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Read on for a classic example of a twice exceptional student. This special mom spent a week helping her son finish an essay and what does he do? He offers the same compassionate support to another struggling writer. This post highlights the power of modeling compassion. Love is powerful!
A not so funny little scare happened today. All week long I helped Chase work on a paper for Language Arts. It was hard and took a lot of time but we took it slow and did one part at a time. It was finally due today and we were both happy to have it behind us. As I was sitting outside the school waiting to pick him up, I happened to check parent portal. There was a flag that his essay was missing and I almost lost my mind. All those hours, all the time put in for what, missing? How could it be? I tried to text him but was not successful so I sat there trying to calm myself down before he walked to the car. Apparently, they exchanged papers today and were given time to help each other make any necessary changes. So, my Chase read…
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Just when you thought a brilliant young (autistic) man had resigned to his mother’s rules against swordplay, this crafty wordsmith strikes again!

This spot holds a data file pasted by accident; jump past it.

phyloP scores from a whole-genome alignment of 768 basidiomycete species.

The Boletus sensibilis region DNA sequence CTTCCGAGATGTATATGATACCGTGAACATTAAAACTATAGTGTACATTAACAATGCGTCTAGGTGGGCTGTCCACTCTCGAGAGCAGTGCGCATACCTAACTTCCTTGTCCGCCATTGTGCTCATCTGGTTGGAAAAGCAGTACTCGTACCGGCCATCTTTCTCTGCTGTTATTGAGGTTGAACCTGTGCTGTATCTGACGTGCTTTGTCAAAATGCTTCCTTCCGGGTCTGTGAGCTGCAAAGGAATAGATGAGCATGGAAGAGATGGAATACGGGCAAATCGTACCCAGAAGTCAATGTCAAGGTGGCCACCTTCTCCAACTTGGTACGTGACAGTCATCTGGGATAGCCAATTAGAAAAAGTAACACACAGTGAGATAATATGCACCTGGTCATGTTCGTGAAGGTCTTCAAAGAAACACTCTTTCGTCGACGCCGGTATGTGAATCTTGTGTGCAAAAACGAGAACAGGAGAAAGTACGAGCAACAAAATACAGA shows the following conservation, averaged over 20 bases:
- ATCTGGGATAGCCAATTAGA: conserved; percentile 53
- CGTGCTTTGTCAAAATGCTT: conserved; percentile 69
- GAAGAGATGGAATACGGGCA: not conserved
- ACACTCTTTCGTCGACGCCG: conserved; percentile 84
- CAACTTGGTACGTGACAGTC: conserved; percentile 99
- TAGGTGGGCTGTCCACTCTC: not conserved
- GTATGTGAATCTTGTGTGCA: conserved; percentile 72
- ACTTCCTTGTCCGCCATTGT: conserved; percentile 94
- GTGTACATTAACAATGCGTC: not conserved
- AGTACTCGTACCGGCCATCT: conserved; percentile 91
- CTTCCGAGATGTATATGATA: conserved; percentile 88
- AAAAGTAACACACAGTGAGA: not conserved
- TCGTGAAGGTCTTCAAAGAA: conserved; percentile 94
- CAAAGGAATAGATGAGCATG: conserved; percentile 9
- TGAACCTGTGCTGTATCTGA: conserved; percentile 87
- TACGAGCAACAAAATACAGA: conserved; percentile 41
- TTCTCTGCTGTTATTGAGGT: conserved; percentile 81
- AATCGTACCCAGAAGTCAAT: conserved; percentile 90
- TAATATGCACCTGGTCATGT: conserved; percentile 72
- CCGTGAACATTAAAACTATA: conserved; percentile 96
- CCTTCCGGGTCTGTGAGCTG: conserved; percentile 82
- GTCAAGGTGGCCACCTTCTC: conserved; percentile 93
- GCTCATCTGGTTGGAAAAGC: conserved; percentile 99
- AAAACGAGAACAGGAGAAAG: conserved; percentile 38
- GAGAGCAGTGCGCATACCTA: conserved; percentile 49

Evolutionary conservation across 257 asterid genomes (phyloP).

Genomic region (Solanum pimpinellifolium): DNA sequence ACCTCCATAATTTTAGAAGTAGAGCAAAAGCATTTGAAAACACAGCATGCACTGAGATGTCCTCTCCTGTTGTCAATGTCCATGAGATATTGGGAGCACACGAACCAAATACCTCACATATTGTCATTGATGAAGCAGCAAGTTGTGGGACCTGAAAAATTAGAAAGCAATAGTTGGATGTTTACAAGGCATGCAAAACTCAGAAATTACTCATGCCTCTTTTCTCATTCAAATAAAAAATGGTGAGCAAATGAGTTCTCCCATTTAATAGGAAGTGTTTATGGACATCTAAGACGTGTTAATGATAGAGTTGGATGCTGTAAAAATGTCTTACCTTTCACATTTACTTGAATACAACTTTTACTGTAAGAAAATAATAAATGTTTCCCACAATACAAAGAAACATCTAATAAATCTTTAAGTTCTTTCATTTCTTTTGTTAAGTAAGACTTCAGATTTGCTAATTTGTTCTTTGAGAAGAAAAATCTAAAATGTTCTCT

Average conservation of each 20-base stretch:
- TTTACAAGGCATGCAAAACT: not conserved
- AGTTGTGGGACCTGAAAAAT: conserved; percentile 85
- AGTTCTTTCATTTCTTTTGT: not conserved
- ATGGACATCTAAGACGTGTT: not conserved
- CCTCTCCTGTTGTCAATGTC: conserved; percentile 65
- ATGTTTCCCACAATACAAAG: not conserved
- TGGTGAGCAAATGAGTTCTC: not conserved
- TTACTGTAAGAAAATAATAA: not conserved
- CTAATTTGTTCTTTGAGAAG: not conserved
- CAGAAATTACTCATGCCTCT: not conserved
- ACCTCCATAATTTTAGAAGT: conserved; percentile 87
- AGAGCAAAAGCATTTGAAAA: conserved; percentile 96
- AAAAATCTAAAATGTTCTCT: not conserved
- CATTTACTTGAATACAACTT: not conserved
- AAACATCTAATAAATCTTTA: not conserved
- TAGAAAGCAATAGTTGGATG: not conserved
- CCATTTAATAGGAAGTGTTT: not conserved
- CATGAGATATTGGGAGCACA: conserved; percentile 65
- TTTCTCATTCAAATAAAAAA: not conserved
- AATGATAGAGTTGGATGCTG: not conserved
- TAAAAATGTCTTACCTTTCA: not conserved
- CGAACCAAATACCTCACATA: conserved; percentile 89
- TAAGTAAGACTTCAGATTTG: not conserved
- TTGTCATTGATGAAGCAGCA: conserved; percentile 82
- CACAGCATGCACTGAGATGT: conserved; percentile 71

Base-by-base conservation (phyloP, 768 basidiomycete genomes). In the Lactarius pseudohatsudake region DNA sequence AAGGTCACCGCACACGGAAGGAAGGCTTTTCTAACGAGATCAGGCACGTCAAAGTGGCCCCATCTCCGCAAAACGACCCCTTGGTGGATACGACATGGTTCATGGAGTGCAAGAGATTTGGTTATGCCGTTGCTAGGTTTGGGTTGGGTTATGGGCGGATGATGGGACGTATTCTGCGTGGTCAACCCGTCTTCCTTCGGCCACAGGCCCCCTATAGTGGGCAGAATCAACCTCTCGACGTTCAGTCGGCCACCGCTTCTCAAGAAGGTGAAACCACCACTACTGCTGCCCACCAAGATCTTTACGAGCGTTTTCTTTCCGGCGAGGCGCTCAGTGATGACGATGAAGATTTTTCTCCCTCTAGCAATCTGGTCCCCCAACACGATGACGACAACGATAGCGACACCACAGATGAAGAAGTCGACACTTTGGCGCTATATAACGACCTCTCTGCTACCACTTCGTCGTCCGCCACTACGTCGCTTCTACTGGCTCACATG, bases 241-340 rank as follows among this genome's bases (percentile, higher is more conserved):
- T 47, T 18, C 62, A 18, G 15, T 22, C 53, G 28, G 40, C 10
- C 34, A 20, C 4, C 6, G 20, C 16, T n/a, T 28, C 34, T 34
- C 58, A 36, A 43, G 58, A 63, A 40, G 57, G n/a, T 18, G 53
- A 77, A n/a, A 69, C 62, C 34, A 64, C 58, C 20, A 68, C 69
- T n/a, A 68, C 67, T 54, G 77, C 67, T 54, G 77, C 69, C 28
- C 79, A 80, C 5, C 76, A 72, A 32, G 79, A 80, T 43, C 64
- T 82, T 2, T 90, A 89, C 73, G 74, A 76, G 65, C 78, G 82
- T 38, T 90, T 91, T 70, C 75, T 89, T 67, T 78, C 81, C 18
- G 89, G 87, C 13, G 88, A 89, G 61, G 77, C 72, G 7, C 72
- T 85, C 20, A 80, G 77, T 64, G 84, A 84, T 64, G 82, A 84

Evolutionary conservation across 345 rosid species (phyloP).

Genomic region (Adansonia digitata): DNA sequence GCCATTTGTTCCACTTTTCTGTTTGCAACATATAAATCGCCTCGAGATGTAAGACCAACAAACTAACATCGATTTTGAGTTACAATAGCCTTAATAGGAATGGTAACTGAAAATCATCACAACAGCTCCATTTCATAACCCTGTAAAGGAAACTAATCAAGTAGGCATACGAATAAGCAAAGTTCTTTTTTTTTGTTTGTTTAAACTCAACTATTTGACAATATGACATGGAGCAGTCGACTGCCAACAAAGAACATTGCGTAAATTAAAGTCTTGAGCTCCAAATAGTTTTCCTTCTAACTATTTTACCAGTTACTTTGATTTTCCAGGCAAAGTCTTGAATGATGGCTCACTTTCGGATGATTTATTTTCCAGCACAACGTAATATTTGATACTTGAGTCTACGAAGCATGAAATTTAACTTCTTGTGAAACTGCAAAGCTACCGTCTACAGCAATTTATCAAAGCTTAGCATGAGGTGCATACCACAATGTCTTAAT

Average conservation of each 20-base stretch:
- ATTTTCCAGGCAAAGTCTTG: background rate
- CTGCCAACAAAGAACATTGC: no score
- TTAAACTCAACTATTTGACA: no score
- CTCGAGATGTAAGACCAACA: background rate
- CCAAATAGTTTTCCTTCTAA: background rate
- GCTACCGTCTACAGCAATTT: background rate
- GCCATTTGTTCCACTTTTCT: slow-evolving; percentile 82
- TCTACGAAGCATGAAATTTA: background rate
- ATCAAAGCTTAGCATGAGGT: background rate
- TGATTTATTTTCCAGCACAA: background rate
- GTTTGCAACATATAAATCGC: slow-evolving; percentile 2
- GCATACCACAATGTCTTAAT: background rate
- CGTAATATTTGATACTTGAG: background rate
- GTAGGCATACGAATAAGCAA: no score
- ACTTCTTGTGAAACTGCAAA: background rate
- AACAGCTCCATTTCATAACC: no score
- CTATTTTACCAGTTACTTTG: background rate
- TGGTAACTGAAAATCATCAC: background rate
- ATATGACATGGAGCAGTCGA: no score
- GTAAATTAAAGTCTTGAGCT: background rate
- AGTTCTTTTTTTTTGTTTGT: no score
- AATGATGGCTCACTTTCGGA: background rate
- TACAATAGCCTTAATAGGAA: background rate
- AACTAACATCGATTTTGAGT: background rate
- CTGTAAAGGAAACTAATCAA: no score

My son. My precious, precious, manipulatively genius son. He’s a bit of a wordsmith, he knows words hold some sort of magical power over me and he is not hesitant in the slightest to wield that power against me for his own gain.
He knows how it thrills me each time he tells me he’s written something, he uses that to his advantage every now and again. As a matter of fact, he used the magical and mighty force of the written word against me just yesterday.
A small bit of background, for reference – My Matthew, the second of my four children, will be 24 years old next month. He is, technically, an adult. A superbly fantastic and monumentally (at times) challenging adult. He is autistic, beautifully so. And bright, obviously so.